Origins & Connections to Sport
In Canada, in the sport of water polo, one name stands above the rest, Waneek Horn-Miller. She is a strong and proud Bear Clan woman from the Mohawk Nation of Kahnawake close to Montreal. Mohawk people have a rich vibrant culture and history based on honour, trust, peace, respect, and leadership.
Waneek was raised with her three sisters in a single-parent home by their mother, Kahn-Tineta Horn. As a young girl she remembers that at times there was no heat in the house or much food on the table but what they lacked materially, was compensated for with love and support to pursue their dreams. Waneek remembers as a child, having a dream to someday participate in the Olympic Games. Waneek’s mom moved the girls to Ottawa to access better opportunities, where they shared a small room with a pullout couch that they all would sleep on, across from the YMCA. Scraping together what little money she had, she purchased a membership for the girls at the YMCA, giving Waneek a chance to get involved in sports more seriously. Waneek’s mom often reinforced to the girls that opportunities do not come along too often in life, but you must seize them and maximize your efforts when they do.
Carved moose antler depicting Waneek Horn-Miller competing in water polo at the 2000 Olympic Games in Sydney, Australia.
Courtesy of Waneek Horn-Miller
In these early sporting years, Waneek noticed how rarely she saw other Indigenous Peoples participating. Wherever she went, she encountered systemic racial remarks. Though she was incredibly young, she remembers, “It was an awfully hard and discouraging message to hear as a ten-year-old.” When Waneek asked her mother, “Is this true what they say?” Her mother would always respond, “You get in that pool and show them,” which she did by winning three consecutive Ontario provincial swimming championships starting at age 11.
At age 14, Waneek experienced something much more challenging than just being a teenager, or training at the pool, where life would place her on the front lines of history in a conflict known as the Oka Crisis.
Close to the town of Oka, Quebec, Mohawk Warriors set up a barrier to block the expansion of a golf course that planned to build on unceded burial land sacred to the Mohawk community. This conflict continued for 78 days and received international attention. When violence broke out between Canadian soldiers and Mohawk Warriors on the last day of the standoff, Waneek, while carrying her younger sister, was stabbed near her heart by a soldier’s bayonet. Suffering a near-fatal wound, the traumatic experience forced Waneek to the sidelines where she considered quitting sports for good. Through her mother’s support and encouragement, a year after she was injured during the Oka Crisis, Waneek joined both Indigenous and non-Indigenous runners from around the world on the 1991 Sacred Run Canada, which started in Victoria, British Columbia, and ended in Kahnawake, Quebec. In Sacred Runs, runners relay between different Indigenous communities and nations to revive a sense of strength and unity. In 1992, Waneek participated in the Sacred Run North America, which began in Fairbanks, Alaska, and ended in Santa Fe, New Mexico.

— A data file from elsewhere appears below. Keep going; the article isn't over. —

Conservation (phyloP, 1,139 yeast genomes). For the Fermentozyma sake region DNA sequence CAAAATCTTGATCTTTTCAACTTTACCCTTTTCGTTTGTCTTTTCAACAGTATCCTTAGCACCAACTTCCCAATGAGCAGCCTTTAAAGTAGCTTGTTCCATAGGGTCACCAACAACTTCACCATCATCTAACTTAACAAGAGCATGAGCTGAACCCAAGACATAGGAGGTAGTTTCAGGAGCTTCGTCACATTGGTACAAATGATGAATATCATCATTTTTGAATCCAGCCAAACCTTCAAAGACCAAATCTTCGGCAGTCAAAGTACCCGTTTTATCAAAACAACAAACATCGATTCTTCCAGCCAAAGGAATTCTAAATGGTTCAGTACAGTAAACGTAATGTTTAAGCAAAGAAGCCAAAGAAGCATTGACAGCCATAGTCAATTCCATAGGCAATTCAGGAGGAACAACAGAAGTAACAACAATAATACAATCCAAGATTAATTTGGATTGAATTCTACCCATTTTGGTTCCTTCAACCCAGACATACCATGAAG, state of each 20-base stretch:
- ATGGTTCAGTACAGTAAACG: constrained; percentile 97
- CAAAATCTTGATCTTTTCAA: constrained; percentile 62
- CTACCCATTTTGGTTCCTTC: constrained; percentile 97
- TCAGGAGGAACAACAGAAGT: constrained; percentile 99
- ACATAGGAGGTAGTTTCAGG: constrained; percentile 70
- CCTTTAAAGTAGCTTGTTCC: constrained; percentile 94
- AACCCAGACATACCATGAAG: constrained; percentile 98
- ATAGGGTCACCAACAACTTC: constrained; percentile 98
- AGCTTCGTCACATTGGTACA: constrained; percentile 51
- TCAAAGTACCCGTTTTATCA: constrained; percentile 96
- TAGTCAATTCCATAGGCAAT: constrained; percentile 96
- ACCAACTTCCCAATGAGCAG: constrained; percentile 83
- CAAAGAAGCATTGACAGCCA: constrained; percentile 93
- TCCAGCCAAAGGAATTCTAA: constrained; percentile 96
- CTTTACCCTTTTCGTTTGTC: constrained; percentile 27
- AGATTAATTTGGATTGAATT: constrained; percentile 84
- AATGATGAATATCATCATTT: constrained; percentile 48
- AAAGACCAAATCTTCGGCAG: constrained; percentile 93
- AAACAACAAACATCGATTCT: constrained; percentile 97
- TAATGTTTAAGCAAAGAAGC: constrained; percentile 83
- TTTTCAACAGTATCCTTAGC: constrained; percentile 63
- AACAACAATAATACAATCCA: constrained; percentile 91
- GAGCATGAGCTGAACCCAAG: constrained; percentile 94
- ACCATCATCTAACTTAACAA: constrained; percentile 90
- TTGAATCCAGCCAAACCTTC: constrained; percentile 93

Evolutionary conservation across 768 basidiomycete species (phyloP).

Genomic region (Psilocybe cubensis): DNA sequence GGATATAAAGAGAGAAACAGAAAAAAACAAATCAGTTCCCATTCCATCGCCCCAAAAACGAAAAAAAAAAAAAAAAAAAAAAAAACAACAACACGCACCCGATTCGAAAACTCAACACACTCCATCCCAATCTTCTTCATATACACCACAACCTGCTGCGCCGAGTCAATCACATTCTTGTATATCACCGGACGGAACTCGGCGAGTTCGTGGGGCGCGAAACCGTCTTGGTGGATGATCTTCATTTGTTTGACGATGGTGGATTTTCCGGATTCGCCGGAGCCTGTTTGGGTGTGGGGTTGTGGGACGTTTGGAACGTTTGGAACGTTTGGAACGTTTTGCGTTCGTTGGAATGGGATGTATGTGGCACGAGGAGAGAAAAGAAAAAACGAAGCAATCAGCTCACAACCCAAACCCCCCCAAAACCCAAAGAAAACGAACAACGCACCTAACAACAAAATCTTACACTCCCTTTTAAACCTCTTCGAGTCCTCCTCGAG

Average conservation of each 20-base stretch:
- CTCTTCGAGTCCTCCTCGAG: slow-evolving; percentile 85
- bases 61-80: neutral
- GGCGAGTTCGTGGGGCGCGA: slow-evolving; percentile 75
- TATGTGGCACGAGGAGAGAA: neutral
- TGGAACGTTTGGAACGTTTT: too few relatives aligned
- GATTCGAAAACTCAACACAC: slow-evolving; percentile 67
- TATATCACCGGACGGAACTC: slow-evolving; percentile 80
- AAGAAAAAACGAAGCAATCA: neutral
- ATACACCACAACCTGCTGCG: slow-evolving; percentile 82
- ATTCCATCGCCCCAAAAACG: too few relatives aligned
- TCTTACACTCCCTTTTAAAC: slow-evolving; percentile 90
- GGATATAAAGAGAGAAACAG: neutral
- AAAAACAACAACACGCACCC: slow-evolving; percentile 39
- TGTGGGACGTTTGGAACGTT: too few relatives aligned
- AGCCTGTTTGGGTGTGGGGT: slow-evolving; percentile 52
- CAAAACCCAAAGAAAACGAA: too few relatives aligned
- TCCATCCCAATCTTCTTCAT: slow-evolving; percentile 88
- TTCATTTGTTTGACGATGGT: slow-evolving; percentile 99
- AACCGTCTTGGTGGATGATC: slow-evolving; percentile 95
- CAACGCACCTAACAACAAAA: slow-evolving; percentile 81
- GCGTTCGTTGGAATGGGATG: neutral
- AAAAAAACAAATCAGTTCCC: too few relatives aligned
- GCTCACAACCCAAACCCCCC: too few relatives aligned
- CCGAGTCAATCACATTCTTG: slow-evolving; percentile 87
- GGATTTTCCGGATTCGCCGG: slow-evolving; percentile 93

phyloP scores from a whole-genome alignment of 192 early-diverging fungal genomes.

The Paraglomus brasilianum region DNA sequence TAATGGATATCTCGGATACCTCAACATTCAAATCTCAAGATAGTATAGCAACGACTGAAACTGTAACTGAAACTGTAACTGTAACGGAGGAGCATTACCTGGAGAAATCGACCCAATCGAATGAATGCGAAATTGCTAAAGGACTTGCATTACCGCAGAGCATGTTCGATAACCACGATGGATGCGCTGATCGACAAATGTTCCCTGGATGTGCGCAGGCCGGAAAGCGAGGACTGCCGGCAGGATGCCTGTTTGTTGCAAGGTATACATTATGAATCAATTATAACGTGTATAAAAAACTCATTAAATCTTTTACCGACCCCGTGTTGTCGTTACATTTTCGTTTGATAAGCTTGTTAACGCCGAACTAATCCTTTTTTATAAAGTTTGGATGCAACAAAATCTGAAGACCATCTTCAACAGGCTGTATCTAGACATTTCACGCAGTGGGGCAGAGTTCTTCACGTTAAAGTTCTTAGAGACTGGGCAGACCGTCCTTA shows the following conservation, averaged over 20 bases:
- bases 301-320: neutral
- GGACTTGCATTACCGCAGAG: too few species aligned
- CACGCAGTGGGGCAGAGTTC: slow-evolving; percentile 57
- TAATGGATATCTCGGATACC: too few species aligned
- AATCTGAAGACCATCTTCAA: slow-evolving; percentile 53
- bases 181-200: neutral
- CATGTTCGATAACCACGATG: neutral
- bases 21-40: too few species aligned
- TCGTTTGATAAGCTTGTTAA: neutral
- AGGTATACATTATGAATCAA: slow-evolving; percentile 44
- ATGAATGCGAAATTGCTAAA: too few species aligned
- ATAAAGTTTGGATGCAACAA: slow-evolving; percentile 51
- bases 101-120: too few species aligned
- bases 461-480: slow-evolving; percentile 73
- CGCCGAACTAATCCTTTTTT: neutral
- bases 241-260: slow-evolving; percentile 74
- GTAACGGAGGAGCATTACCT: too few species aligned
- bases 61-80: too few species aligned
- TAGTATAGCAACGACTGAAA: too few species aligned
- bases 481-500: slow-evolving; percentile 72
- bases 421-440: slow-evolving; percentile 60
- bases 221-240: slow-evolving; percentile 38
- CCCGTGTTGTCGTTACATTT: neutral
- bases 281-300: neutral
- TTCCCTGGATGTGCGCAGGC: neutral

Olympian sprint kayaker Alwyn Morris encouraged Waneek to return to water polo training. Waneek made the All-Star Canadian Water Polo teams for both Junior and Senior women from 1991-1999. In the way of her Mohawk ancestors, she successfully transformed what had been a frightening, tragic, racially polarizing event in not only her life but our country’s history into something so much better.
Ten years later, almost to the day, Waneek walked into the 2000 Olympic Games in Sydney, Australia as co-captain of the Canadian Women’s Water Polo Team where the sport made its Olympic debut. She became the first Mohawk woman in Canadian history to compete at the Olympic Games. Not only was she victorious in achieving her childhood dream; she seized the opportunity to honour her Mohawk ancestors by showcasing to the world how strong, tough, and capable Indigenous women are. Her resilience and response to crises and challenges inspire us to look for the positive, even in the most challenging of circumstances, and create the best versions of ourselves.